• Agent X · November 15, 2016

        I forgot to say (and this is important): I did not keep and never have kept BOTH street homeless people AND foster kids in my house AT THE SAME TIME. I need this point to be clear. Most folx don’t actually know my identity here on line, but a few do, and either way, I don’t want that point ever confused. Ever since we dedicated our service to the foster kids, my work on the streets has all taken place away from this residence.



        Liked by 1 person

  2. John Lewis · November 16, 2016

    “On earth as it is in heaven!!” Thanks for the mention X!! We like to think heaven is some far away place, and maybe it is. But that ain’t what Jesus said. That ain’t what He preached. He preached the kingdom of God breaking into the world we know, right here, right now. His apostles preached that as well. That is why they were all killed (except that disciple Jesus loved best :)). That us why the call to follow Jesus is a call to carry your cross. To follow Jesus is to be willing to lay your life down for the kingdom of God. For your neighbor. While praying for the one who might cut your throat. Not figuratively, but literally.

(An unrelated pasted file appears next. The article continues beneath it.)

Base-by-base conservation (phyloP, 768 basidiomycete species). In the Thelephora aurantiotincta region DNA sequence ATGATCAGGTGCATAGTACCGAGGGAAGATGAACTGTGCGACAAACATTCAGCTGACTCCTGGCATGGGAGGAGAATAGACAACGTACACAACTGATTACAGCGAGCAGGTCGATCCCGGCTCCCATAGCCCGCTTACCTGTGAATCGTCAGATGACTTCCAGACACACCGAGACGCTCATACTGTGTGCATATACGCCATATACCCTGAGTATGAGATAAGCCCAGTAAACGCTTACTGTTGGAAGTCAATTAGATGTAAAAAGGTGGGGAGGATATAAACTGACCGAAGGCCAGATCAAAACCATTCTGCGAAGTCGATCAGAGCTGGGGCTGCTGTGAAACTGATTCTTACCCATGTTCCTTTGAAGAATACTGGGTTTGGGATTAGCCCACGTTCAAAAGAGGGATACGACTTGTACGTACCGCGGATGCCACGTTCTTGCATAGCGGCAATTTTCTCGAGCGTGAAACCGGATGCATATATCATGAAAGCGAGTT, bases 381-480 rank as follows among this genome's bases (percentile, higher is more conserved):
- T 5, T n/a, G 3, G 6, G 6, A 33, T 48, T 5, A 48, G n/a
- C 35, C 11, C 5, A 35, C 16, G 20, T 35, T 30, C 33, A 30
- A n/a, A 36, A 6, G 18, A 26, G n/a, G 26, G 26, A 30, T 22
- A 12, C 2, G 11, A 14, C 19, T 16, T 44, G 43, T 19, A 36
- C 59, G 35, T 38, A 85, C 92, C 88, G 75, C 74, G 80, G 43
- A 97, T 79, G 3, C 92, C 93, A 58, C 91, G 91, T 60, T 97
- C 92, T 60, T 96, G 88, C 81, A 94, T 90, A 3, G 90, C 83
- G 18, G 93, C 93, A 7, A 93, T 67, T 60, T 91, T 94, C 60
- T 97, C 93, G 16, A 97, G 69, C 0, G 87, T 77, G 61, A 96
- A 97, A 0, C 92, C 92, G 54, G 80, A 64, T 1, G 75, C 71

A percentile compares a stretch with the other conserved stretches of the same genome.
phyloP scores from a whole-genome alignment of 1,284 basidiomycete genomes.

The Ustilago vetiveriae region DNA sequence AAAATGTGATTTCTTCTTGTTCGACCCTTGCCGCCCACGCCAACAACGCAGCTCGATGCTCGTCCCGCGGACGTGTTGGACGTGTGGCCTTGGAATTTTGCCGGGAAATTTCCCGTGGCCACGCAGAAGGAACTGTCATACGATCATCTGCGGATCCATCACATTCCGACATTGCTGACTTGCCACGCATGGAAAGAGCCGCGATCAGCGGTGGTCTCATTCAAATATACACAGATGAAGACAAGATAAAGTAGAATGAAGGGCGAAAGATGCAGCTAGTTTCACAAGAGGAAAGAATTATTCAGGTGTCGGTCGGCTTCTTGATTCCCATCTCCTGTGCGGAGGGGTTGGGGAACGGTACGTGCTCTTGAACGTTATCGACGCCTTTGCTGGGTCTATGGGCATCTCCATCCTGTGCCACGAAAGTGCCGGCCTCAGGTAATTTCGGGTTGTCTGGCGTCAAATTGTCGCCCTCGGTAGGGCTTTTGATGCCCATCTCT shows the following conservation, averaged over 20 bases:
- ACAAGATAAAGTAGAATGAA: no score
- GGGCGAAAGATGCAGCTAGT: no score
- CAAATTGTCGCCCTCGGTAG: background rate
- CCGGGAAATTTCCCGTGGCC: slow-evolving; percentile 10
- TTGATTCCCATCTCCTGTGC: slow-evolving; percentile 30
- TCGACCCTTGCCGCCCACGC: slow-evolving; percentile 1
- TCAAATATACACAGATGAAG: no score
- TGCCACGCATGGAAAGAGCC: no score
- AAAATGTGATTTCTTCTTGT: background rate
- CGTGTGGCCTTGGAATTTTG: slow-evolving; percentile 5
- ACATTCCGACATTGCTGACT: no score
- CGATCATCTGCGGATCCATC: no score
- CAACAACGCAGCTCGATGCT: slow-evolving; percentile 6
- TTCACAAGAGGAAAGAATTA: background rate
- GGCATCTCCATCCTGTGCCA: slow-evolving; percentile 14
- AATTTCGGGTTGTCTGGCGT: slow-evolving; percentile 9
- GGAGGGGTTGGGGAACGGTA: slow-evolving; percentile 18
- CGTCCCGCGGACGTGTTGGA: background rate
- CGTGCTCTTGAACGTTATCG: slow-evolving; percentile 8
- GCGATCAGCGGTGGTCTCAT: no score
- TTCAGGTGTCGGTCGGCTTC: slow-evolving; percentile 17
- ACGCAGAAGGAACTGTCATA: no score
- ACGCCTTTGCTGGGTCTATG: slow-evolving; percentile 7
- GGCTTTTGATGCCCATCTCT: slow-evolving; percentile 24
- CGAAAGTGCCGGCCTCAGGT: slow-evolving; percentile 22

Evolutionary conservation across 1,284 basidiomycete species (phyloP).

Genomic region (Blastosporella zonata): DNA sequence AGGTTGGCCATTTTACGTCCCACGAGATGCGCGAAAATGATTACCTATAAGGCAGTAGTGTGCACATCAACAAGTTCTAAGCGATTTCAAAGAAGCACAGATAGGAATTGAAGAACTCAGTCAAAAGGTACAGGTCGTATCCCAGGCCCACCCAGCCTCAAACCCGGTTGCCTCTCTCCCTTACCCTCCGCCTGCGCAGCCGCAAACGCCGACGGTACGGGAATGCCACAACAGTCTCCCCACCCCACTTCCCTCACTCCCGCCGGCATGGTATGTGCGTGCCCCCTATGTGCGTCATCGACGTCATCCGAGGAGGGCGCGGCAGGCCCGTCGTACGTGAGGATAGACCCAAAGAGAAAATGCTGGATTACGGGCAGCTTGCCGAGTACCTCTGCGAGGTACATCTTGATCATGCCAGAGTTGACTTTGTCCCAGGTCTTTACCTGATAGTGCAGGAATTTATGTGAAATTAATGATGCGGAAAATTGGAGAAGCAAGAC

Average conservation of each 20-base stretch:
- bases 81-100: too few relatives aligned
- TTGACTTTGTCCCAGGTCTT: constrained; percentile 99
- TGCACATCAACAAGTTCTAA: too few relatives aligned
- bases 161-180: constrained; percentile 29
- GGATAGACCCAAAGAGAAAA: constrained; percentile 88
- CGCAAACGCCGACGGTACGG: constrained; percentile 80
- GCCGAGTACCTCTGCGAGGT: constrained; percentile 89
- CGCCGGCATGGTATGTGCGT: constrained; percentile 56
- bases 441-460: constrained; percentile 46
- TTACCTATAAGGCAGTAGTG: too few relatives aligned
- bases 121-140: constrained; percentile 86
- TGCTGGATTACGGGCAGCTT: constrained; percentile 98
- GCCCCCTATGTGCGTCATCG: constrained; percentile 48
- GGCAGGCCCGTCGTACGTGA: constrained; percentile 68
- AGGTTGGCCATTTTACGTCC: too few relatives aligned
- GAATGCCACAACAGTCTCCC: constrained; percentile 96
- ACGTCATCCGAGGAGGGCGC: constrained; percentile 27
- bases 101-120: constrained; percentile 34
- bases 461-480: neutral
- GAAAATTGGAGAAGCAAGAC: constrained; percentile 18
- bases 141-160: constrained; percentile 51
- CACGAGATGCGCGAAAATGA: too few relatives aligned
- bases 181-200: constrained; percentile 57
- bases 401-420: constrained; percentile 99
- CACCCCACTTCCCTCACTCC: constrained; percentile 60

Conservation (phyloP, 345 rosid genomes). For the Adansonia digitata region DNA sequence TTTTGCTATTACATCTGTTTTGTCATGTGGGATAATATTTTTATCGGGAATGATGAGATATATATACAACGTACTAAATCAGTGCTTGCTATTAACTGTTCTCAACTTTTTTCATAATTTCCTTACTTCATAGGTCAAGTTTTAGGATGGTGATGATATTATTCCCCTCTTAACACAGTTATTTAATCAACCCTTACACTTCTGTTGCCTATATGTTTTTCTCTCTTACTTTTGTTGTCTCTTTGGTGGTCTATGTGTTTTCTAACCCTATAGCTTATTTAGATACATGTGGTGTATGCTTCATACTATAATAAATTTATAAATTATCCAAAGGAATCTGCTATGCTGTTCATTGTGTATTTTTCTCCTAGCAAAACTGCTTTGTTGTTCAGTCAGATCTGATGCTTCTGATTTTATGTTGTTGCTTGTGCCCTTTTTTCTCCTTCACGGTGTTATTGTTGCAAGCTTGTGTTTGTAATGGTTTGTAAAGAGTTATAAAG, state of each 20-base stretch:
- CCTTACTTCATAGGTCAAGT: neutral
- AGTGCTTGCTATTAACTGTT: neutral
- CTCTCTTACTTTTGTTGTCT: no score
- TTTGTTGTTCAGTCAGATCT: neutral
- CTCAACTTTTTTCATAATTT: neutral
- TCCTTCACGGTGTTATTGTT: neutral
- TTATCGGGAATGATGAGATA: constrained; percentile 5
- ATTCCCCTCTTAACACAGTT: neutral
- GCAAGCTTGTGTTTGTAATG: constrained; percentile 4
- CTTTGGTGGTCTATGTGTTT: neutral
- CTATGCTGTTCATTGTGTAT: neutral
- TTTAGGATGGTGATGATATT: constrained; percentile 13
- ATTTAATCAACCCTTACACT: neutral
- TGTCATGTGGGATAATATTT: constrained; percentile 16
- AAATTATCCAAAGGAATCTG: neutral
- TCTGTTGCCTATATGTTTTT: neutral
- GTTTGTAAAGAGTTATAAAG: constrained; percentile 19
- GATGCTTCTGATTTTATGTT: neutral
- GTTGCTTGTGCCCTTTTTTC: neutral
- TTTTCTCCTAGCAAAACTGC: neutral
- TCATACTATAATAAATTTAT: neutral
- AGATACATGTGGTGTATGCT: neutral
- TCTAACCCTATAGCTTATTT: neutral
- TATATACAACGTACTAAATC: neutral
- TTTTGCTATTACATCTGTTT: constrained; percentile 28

You don’t get killed for talking about what happens when you die. You get killed for declaring Jesus is Lord, then following through on it.

    Liked by 1 person

    • Agent X · November 16, 2016

      Yeah, I know how important that text is to you. I happen, of course, to share your view, and it seemed good to highlight it.

      Liked by 1 person

      • John Lewis · November 17, 2016

        It seems as though Jesus talked about that quite a bit.